The Pound climbs the most in seven weeks as manufacturing growth increases

Claire Hogarth02/Dec/2014Currency Updates


A strong start to the week for Sterling saw the UK currency strengthen against both the Dollar and the Euro. The Pound climbed 0.9% on greenback, the most in seven weeks, and 0.3% on the single currency during UK trading.

A relatively busy start to the week in the UK markets on Monday. The key announcement of the day concerned UK manufacturing which experienced a surprise increase in growth in November. The Manufacturing PMI released by Markit yielded a reading of 53.5, up 0.2 from October, hitting its highest level in four months. Weaker orders from overseas were offset by strong domestic demand according to the report, allowing the UK manufacturing sector to continue expanding at a solid level. Elsewhere, British consumers increased their borrowing at the fastest rate since July 2006, as Consumer Credit data rose significantly above forecasts to £1.087B in October. However, the number of mortgages approved in October fell for a fourth straight month to 59,426, while Net Lending to Individuals was down from £2.7B in September to £2.6B in October.

More growth data from Markit today as the London based company releases the Construction PMI for November at 9:30am.


A day of weak data saw the Euro lose ground on Sterling, although the single currency was able to climb 0.6% against greenback.

Monday was a dismal day for data within the Eurozone as it was announced that the manufacturing sectors in Italy, France and Germany all contracted in November. Markit Manufacturing PMI for Germany was down to 49.5 while the same measure for France and Italy was just as worrisome, at 48.4 and 49.0 respectively. Overall Eurozone manufacturing growth stalled to 50.1, barely above the 50 level separating expansion from contraction, and its lowest level since July 2013. New orders fell at the fastest pace in nineteen months despite heavy price cutting.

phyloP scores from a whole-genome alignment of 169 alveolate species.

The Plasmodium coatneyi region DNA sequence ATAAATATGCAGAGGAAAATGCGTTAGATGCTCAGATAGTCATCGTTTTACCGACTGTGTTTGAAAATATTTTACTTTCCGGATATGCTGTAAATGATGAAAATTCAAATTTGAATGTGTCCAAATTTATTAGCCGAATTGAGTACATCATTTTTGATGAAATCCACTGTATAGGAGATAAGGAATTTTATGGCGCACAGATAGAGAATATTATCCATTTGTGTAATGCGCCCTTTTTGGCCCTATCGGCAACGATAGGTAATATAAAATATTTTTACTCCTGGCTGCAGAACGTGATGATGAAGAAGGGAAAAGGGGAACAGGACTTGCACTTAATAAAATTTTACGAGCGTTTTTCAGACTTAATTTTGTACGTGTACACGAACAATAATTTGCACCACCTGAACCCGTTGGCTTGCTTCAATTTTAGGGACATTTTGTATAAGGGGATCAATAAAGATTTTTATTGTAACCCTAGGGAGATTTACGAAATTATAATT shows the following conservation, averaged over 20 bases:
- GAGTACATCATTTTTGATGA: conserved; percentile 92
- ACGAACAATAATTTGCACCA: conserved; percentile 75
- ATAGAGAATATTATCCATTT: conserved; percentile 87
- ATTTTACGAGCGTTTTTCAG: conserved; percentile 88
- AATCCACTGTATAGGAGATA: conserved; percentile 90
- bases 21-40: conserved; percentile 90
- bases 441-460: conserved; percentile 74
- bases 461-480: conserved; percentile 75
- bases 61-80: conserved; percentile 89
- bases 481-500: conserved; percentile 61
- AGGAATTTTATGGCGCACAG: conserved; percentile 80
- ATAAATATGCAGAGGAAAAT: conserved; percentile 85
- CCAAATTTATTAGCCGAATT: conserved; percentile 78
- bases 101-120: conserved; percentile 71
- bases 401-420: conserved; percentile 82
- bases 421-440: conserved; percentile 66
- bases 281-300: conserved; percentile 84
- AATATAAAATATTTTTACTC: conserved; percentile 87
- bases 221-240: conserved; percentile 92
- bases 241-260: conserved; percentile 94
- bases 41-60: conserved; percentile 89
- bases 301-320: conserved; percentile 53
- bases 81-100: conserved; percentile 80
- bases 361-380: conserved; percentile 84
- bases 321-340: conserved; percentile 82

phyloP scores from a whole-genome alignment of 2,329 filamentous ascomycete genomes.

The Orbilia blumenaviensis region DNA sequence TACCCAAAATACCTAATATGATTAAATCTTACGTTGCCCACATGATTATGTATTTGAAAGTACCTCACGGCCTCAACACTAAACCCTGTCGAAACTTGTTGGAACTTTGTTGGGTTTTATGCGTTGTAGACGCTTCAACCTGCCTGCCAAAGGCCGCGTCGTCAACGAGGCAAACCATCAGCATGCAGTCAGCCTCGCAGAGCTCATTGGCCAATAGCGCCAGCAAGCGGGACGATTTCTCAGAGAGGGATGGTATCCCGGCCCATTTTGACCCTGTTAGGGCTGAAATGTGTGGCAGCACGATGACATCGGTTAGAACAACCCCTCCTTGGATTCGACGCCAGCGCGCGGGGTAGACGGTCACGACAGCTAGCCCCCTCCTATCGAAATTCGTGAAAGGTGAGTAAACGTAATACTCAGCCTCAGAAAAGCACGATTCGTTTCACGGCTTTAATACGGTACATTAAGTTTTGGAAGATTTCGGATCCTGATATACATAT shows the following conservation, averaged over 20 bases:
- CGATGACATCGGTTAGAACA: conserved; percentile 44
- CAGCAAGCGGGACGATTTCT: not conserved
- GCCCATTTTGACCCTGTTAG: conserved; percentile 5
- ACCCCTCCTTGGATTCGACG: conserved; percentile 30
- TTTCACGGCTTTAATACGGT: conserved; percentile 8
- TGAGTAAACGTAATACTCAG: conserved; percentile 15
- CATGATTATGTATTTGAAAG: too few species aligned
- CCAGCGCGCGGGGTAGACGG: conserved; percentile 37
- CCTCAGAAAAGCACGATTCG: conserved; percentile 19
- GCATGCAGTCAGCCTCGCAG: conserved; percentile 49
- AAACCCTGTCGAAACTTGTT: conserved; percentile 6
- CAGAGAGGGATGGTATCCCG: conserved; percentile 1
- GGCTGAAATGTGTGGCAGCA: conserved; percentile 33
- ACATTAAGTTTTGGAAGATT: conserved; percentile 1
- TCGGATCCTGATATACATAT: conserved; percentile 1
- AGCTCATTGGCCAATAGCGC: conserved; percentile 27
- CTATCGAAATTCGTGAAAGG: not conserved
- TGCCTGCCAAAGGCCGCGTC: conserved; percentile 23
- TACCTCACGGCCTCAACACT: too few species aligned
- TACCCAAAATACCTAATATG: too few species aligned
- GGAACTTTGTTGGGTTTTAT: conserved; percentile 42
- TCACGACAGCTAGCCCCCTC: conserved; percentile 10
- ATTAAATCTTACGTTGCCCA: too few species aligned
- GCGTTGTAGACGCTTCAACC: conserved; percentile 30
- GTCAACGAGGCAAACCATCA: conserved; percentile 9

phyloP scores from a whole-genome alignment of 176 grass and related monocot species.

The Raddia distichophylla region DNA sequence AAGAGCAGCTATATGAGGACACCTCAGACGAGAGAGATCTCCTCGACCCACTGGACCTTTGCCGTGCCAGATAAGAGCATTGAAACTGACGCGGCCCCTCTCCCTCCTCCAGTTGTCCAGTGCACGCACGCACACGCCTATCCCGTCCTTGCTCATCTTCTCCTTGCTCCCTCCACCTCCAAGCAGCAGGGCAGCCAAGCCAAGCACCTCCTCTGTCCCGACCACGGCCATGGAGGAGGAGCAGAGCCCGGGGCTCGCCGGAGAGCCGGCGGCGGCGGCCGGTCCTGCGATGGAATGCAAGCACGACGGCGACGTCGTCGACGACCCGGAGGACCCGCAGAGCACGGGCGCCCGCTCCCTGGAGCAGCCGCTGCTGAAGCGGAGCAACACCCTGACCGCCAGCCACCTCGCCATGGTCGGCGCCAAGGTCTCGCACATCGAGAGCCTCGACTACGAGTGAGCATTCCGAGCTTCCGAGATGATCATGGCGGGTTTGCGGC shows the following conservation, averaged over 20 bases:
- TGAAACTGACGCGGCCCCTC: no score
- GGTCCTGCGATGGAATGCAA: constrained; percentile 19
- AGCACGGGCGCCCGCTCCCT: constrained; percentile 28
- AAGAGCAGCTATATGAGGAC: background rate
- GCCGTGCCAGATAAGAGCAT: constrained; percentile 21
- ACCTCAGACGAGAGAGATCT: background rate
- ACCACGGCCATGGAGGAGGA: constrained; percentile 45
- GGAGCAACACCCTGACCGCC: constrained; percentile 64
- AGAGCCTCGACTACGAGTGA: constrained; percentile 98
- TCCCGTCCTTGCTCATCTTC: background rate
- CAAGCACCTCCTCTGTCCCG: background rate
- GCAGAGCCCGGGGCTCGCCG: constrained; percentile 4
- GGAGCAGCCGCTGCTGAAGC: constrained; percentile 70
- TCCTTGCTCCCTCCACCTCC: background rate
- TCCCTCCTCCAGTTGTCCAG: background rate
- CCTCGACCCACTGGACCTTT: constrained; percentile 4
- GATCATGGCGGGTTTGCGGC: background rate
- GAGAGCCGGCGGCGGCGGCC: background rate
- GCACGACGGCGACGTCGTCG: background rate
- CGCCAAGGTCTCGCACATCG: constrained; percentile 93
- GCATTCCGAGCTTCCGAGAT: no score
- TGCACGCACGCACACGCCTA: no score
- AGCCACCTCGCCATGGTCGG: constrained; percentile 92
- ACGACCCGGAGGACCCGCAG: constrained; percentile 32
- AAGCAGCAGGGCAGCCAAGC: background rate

A muted day in Europe today in terms of data releases with the only announcement of any note the Producer Price Index figures from Eurostat at 10am GMT.


The US Dollar weakened against its major peers yesterday, with all G10 currencies strengthening against the greenback during the course of the day. The US Dollar index finished trading 0.65% down having briefly touched an eight-and-a-half year high during Asian trading.

Unlike its European counterparts the US manufacturing sector remained strong, despite growth slowing slightly in November. The PMI measure released by the Institute of Supply management dipped to 58.7 from 59, although came in comfortably above forecast for last month, suggesting the world’s largest economy is rising above the global slowdown. Meanwhile, the gauge of prices paid in the US manufacturing sector slipped well below expectations to a two and a half year low of 44.5 to mark a mixed day for the US economy. The Dollar, however, declined yesterday amid speculation the currency may have risen too far, too fast.

A number of second-tier releases in the US, with most market volatility expected at the release of the construction spending data from the US Census Bureau at 3pm London time.

Rest of the world

Oil prices fell further during Asian trading on Monday, wreaking havoc among the world’s commodity currencies. Crude oil plummeted to below $69 a barrel for the first time in five years. The Russian Ruble went into free fall, weakening by as much as 6%, its greatest one-day decline since 1998, while the Nigerian Naira lost 3.2% of its value against the dollar. Elsewhere, the biggest climber of the day was the Norwegian Krone, which gained 1.8% on the Dollar during the day, having hit a five-and-a-half year low during Asian trading.


Written by Claire Hogarth

Marketing Executive at Ebury. English Literature graduate from the University of York and a motivated professional.